As we start approaching the end of the fall film festival season, we can finally see how some of the races at this year’s Academy Awards are beginning to play out. Undoubtedly, one of the most contentious races will be the Best Adapted Screenplay category. Unlike last year, this category is filled with heavy hitters from beloved talents such as Christopher Nolan, Sofia Coppola, and Tony McNamara. Now that “Killers of the Flower Moon” has officially been released worldwide, there’s a possibility that not only Martin Scorsese will be nominated in this category alongside his co-writer Eric Roth but possibly even win it. If that were to happen, it could lead to an outcome where “Killers of the Flower Moon” could win Best Picture at the 96th Academy Awards. Here’s who is competing for the win in this competitive category and why, ultimately, the Academy should acknowledge one of our greatest living artists once more, even if it’s not in the Best Director category.
Many consider “Oppenheimer” the current frontrunner for Best Picture, with Yorgos Lathimos’ “Poor Things” hot on its heels. “Poor Things” has only seen its momentum surge since playing at the Venice, Telluride, and New York Film Festivals. If it’s genuinely a contender for Best Picture, Best Adapted Screenplay is certainly on the table for it to win as well. Tony McNamara’s adaptation of the Alasdair Gray novel has been praised as one of the year’s best. There is still plenty of goodwill for McNamara following his Oscar-nominated work on “The Favourite,” a film that many believed would win Best Original Screenplay at the Oscars in 2018. “Poor Things” sees McNamara and Lathimos reuniting with one another as, so far, they have been a terrific pairing, bringing out the best of each other’s sensibilities as artists. “Poor Things” winning Best Adapted Screenplay with possible craft and acting wins all add to a nice bundle that could take it over the finish line and win Best Picture as well.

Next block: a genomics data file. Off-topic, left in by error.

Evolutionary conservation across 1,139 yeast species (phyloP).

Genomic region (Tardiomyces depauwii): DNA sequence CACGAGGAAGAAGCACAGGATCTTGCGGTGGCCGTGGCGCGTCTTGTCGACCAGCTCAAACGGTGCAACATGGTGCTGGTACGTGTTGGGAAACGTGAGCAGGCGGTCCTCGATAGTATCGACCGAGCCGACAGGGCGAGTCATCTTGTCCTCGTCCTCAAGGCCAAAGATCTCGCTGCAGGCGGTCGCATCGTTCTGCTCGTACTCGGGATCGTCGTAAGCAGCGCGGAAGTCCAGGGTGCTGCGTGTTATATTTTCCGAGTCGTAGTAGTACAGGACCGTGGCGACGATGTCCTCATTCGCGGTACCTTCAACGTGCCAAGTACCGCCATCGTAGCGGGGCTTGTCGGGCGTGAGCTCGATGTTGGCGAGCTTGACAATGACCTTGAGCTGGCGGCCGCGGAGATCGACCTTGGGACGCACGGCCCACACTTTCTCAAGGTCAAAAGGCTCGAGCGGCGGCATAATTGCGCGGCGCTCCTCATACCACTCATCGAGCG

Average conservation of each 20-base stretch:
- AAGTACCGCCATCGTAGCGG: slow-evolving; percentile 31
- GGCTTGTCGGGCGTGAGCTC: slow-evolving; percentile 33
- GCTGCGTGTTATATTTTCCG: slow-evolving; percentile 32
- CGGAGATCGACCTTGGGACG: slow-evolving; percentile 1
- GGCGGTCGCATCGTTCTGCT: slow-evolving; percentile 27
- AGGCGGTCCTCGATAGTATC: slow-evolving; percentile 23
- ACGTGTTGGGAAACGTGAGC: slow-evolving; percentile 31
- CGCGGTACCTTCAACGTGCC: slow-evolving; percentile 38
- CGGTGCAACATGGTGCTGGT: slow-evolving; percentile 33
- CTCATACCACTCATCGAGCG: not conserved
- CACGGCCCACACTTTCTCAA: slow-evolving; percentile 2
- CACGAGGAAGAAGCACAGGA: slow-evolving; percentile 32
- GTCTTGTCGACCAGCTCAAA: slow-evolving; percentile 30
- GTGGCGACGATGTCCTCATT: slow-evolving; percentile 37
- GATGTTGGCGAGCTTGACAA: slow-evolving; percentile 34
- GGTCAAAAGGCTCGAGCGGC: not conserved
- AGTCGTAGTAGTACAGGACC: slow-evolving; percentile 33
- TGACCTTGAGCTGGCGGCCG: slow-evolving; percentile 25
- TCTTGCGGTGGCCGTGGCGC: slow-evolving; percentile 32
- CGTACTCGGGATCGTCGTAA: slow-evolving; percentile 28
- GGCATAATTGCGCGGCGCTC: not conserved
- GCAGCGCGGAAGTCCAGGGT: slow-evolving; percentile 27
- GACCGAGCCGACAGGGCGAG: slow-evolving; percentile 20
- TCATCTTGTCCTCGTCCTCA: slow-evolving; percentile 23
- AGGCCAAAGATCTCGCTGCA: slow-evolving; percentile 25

There is always an assumption the Academy will spread the love across multiple films. For all we know, the Academy can be so enamored with “Oppenheimer” that they give Nolan the Best Adapted Screenplay win to go along with possible Best Director and Best Picture wins. Nolan’s screenplay for “Oppenheimer” is considered by many to be his best work since his Oscar-nominated work on “Memento.” His approach to writing the screenplay from the first-person perspective is unique and has been singled out by many. The overwhelming quality of the script also allows a murderer’s row of gifted actors to have plenty to work with. Every character introduction is perfect, and everyone is given a moment to shine throughout the three-hour runtime. It wouldn’t be surprising if Nolan were to win Best Adapted Screenplay, and it would very much be earned. Maybe there’s a chance voters think since Nolan is most likely winning Best Director, they’d want to put their vote toward someone else. Those votes may then go to the one and only Martin Scorsese, along with Eric Roth.